Skip to main content

Alert

Please note we are not instructed by the Kier Group, or Kier LTD. If you have been asked to contact us in order to secure work with this organisation, please exercise extreme caution.

Contact Us

For advice on immigration,
nationality or human rights,
please contact us now.

Click here to subscribe to weekly updates for our news and blogs.

Prima facie case and extradition from the UK

Posted by: Gherson White-Collar Crime

While one may often think that a court in the UK needs proof of guilt to extradite a person, in reality, the number of countries that are still required to show a prima facie case is limited.

What is a prima facie case?

In English law, the Latin term prima facie is used to describe either presentation of sufficient, upon initial examination, corroborating evidence by a party in support of its claim (a prima facie case), or a piece of evidence itself (prima facie evidence).

Is it necessary for UK Courts to establish a prima facie case as part of deciding on extradition?

Prima facie case and extradition from the UKHistorically, the prima facie case requirement was a necessary element of the extradition process, reflecting the alignment of the extradition proceedings with the domestic criminal committal proceedings. This requirement enabled UK courts to establish that there was a case to answer as part of deciding whether a requested person should be extradited. Furthermore, the existence of prima facie evidence requirement assisted with ensuring the quality of extradition requests which the United Kingdom was ready to act on.

However, this requirement was relaxed over time following changes to domestic committal proceedings and further to considerations that the double jeopardy rule, political motivation protections and the rule regarding speciality already provided sufficient protection for the requested person against unjust or oppressive extradition requests.

Furthermore, in 1991 the United Kingdom ratified the Council of Europe Convention on Extradition 1957 (“ECE”) without any reservation. The ECE does not foresee a prima facie evidence requirement in support of the extradition requests.

What is the position under Part 1 of the Extradition Act 2003?

Currently, under Part 1 of the Extradition Act 2003, there is no prima facie evidence requirement in respect of extradition requests from the countries designated as category 1 territories. This category encompasses all member states of the European Union.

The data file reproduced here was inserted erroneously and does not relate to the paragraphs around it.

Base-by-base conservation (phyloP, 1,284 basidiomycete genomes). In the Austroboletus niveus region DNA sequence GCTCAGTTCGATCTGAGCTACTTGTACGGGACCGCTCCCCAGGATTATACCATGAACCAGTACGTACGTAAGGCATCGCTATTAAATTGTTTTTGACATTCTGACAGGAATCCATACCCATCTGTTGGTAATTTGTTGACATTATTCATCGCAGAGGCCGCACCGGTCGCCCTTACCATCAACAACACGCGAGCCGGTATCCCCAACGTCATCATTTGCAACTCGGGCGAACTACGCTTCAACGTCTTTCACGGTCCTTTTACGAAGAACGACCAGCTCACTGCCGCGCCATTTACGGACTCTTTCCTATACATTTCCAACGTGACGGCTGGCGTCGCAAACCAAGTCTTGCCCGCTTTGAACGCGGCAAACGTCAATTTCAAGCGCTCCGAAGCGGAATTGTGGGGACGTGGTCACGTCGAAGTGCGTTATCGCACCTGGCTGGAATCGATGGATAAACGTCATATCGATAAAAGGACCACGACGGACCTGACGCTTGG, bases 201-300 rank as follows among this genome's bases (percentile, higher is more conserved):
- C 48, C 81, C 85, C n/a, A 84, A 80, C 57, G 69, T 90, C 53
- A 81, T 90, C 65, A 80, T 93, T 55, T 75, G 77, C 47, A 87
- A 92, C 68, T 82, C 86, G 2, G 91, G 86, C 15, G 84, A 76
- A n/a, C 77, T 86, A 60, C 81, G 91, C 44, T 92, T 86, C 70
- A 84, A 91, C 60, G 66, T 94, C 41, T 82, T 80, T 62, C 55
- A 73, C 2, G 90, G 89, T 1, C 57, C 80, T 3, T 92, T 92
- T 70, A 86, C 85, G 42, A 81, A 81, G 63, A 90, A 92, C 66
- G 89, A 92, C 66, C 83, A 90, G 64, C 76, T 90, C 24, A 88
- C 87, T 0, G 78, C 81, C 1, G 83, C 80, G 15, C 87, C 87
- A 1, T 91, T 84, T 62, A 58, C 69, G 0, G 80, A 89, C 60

What is the position under Part 2 of the Extradition Act 2003?

This is also the case for certain designated territories under Part 2 of the Extradition Act 2003, notably, the Contracting Parties to the ECE, as well as Australia, Canada, New Zealand and the United States.

For other category 2 territories, in accordance with section 84 of the Extradition Act 2003, a judge is required to decide “whether there is evidence which would be sufficient to make a case requiring an answer by the person if the proceedings were the summary trial of an information against him”.

Extradition is a complex area of law and it is crucial that anyone who is the target of an extradition request seeks specialist advice as soon as possible. Gherson can advise you in relation to all possible defences to an extradition request.

If you have any queries relating to the blogs published, or are interested in talking to us about your specific circumstances, please do not hesitate to contact us for advice, send us an e-mail, or alternatively, follow us on TwitterFacebook, or LinkedIn to stay-up-to-date.

 

The information in this blog is for general information purposes only and does not purport to be comprehensive or to provide legal advice. Whilst every effort is made to ensure the information and law is current as of the date of publication it should be stressed that, due to the passage of time, this does not necessarily reflect the present legal position. Gherson accepts no responsibility for loss which may arise from accessing or reliance on information contained in this blog. For formal advice on the current law please do not hesitate to contact Gherson. Legal advice is only provided pursuant to a written agreement, identified as such, and signed by the client and by or on behalf of Gherson.

©Gherson 2022

 

 Ksenia Kasko 

 Ksenia Kasko

 Paralegal

Contact Us

For advice on immigration, nationality, extradition or human rights, please contact us now.

Contact Us